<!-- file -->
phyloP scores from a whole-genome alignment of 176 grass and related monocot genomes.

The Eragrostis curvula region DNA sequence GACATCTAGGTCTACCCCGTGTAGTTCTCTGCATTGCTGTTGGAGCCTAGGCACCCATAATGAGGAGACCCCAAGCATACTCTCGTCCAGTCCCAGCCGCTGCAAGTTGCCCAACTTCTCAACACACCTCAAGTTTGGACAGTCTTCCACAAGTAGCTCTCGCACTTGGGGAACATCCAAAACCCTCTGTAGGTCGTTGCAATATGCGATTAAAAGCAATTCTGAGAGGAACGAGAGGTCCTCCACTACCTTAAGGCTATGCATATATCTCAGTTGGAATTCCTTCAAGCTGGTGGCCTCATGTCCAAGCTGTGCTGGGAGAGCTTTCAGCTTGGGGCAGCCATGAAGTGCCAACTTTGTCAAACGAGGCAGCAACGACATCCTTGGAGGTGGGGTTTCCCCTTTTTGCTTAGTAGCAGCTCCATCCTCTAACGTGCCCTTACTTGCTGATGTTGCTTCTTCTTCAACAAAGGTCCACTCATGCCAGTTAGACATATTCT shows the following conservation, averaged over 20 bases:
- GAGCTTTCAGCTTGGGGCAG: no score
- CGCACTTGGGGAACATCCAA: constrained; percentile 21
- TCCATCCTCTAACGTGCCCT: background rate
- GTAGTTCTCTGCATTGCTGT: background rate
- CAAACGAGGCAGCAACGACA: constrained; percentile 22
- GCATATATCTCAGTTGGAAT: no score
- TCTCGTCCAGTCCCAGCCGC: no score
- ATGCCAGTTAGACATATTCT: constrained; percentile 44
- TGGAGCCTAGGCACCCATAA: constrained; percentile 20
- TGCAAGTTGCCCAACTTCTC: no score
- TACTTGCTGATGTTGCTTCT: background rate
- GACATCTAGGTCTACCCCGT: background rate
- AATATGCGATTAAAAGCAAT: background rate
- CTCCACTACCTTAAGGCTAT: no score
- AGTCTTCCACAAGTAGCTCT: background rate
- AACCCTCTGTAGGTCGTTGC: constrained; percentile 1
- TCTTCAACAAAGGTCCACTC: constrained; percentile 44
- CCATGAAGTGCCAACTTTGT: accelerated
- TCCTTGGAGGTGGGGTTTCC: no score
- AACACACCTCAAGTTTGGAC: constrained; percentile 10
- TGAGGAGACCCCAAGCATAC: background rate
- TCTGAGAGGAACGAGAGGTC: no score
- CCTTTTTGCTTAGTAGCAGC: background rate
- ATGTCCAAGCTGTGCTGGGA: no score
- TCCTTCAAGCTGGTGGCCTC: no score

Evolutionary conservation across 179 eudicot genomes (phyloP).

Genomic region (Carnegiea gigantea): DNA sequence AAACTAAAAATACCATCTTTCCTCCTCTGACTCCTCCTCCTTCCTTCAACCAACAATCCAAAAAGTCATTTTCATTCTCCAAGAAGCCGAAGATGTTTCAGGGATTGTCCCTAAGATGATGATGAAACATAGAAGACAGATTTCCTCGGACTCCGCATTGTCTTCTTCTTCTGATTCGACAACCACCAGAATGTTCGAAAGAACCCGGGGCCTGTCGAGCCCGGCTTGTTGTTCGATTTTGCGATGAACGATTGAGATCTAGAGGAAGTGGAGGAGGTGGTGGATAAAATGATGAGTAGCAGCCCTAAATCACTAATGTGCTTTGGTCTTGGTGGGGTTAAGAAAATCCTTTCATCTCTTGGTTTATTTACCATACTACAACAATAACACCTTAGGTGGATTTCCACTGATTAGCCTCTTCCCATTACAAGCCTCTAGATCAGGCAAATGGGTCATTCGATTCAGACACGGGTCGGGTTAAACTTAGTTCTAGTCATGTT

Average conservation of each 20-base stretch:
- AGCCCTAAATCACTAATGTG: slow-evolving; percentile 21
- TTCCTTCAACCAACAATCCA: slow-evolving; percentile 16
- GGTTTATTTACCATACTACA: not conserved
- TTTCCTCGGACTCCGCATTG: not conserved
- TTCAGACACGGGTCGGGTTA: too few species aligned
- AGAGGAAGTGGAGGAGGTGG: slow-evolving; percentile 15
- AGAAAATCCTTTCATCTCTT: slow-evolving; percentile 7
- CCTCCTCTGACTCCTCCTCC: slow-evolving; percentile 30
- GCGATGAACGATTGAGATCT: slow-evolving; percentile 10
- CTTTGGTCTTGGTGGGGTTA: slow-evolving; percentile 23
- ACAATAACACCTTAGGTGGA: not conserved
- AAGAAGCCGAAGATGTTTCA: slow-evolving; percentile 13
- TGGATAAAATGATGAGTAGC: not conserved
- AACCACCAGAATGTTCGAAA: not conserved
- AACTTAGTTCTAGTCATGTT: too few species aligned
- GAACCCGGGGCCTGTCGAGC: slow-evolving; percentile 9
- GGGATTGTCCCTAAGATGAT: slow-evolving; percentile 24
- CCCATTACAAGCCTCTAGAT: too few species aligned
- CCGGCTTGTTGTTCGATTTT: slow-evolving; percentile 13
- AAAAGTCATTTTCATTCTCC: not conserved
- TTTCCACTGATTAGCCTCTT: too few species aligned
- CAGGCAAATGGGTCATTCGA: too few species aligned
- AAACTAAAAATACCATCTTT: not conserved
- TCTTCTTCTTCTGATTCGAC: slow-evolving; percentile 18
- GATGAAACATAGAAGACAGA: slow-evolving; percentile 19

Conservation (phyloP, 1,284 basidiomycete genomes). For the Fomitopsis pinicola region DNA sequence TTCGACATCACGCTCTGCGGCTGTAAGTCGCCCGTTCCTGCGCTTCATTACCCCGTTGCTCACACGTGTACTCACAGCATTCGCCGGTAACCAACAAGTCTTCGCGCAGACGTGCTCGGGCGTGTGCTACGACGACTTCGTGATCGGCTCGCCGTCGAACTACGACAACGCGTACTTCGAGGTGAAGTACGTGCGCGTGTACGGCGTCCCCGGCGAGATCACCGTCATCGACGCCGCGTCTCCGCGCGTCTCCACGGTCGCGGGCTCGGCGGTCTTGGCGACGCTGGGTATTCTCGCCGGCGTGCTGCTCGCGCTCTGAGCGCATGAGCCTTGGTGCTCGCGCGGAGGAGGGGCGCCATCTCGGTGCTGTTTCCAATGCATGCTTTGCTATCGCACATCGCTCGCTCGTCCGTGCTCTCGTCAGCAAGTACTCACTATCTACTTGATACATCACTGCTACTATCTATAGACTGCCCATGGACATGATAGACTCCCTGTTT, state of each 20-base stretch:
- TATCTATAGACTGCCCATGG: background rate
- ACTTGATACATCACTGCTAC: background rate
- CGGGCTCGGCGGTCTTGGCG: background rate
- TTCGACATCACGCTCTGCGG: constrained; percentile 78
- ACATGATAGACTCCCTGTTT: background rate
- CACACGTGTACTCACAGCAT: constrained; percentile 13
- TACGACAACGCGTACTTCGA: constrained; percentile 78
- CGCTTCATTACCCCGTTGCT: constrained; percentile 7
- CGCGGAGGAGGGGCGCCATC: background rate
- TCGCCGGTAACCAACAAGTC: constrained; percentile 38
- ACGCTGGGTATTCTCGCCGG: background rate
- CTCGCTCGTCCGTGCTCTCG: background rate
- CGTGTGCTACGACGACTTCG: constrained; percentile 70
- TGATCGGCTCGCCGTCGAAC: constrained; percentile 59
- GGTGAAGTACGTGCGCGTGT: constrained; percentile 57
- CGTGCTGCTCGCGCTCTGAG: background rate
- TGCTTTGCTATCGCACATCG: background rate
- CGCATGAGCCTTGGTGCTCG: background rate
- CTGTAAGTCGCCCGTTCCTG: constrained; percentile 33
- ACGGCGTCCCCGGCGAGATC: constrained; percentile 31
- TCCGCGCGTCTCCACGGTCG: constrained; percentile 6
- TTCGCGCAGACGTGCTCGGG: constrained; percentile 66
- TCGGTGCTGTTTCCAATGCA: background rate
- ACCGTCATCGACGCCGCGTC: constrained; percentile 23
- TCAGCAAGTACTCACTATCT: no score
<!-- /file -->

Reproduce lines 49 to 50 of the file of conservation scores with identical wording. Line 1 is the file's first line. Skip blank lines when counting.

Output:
- CCGGCTTGTTGTTCGATTTT: slow-evolving; percentile 13
- AAAAGTCATTTTCATTCTCC: not conserved